Microsoft is rumoured to be in talks to acquire chip-maker AMD, as the company continues to suffer from mounting losses in both the graphics and general-purpose processor markets.
AMD, sad to say, has been struggling for years now. Although it has enjoyed a few high-profile wins, such as signing both Microsoft and Sony up as the initial customers for its semi-custom processor division, its finances tell the story of a company which is struggling to compete against industry giant Intel. Over the past few years AMD has worked to stem its losses, reducing headcount and even selling off its real-estate holdings and leasing back its headquarters, with the most recent rumours suggesting it could sell a 20 per cent stake
to the Silver Lake investment group.
Now, a fresh rumour suggests that an even bigger buyout could be on the cards, with Microsoft in the buying seat. According to anonymous industry sources speaking to Fudzilla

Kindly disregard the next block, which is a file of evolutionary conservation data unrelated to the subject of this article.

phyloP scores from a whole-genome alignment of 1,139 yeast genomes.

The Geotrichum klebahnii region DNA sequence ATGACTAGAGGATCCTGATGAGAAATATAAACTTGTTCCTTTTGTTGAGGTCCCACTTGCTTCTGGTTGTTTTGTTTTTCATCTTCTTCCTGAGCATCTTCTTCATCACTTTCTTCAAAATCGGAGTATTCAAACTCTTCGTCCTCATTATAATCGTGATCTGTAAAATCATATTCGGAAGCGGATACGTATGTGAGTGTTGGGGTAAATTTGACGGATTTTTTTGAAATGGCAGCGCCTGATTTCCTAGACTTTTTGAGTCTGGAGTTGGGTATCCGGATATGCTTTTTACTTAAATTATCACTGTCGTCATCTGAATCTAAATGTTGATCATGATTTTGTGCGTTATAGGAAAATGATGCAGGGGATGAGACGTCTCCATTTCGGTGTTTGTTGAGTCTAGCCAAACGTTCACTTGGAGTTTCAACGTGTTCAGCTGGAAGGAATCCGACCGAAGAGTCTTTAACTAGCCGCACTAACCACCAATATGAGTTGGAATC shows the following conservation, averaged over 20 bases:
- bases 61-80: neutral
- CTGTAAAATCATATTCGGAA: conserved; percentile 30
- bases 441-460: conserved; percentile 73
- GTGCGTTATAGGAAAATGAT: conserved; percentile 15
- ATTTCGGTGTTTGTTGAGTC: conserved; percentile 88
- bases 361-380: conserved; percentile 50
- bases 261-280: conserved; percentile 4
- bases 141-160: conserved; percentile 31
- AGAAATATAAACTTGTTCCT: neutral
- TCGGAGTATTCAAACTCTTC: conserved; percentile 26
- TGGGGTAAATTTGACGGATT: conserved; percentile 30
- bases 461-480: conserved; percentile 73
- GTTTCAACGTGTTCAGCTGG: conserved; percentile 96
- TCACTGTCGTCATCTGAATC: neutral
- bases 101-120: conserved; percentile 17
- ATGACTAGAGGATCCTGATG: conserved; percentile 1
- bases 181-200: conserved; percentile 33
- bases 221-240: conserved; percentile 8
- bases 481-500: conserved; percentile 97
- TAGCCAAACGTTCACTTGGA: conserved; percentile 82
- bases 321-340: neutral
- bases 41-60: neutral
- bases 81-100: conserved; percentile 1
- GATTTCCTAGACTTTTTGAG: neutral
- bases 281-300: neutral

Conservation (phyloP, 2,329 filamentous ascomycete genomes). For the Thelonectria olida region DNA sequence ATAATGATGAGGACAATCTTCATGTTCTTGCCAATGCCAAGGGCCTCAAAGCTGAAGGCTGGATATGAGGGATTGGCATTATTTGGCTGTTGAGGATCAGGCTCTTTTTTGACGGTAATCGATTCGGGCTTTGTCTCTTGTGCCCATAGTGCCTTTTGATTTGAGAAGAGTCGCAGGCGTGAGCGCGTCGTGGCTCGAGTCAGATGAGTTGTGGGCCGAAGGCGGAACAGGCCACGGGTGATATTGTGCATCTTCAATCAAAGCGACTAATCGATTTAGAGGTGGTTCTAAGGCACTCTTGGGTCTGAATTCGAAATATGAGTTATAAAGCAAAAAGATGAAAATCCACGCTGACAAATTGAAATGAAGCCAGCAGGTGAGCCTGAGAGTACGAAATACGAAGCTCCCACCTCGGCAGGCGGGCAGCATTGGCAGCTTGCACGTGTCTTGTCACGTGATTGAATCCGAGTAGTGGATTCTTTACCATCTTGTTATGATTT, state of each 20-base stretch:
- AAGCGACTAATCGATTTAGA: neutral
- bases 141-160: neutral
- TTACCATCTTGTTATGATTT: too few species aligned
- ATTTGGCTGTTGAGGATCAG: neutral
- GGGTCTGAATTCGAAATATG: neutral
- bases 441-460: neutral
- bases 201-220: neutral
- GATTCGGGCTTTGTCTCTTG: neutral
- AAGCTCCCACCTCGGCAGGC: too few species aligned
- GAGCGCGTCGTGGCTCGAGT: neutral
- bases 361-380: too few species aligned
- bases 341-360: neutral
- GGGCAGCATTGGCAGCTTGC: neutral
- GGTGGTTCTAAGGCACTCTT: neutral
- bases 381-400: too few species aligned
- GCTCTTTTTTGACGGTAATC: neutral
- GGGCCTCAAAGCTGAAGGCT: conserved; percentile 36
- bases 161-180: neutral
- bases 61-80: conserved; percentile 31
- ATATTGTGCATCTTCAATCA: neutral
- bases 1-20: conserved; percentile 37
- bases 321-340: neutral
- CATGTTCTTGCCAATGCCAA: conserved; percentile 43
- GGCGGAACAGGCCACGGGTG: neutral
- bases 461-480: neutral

, the site which originally reported the still-unconfirmed rumours of a Silver Lake cash injection, Microsoft is interested in getting into the chip game and has picked AMD as the cheapest way to make that happen.
On the face of it, the deal would make sense: AMD's stock is at a low point, making it a cheap acquisition, and Microsoft already uses AMD technology in its Xbox One games console. With the company focusing heavily on the Surface family of portable computers, currently powered by Intel processors, having an in-house chip design firm would make future generations easier and cheaper to build - not to mention follow in the footsteps of tablet market leader Apple, which acquired its own ARM-specialist chip designer and has been using it to design its A-series of tablet and smartphone chips ever since.
Strangely, Fudzilla goes on to suggest that Microsoft could have competition on its hands for AMD: Intel. Despite the likelihood of the only two major x86 licence-holders being able to sneak a merger through regulatory approval being slim to none, the site cites 'well-informed industry sources
' as stating outright that Intel is interested. It's possible, of course, that Intel could be looking to buy the recently-formed Radeon Technologies Group responsible for AMD's once-and-former-ATI graphics hardware, while leaving the x86 CPU side of the business to others.
Neither AMD, Intel, nor Microsoft have commented on the site's claims. AMD's share price spiked on the news, but ceased its its climb well short of reversing the company's recent losses.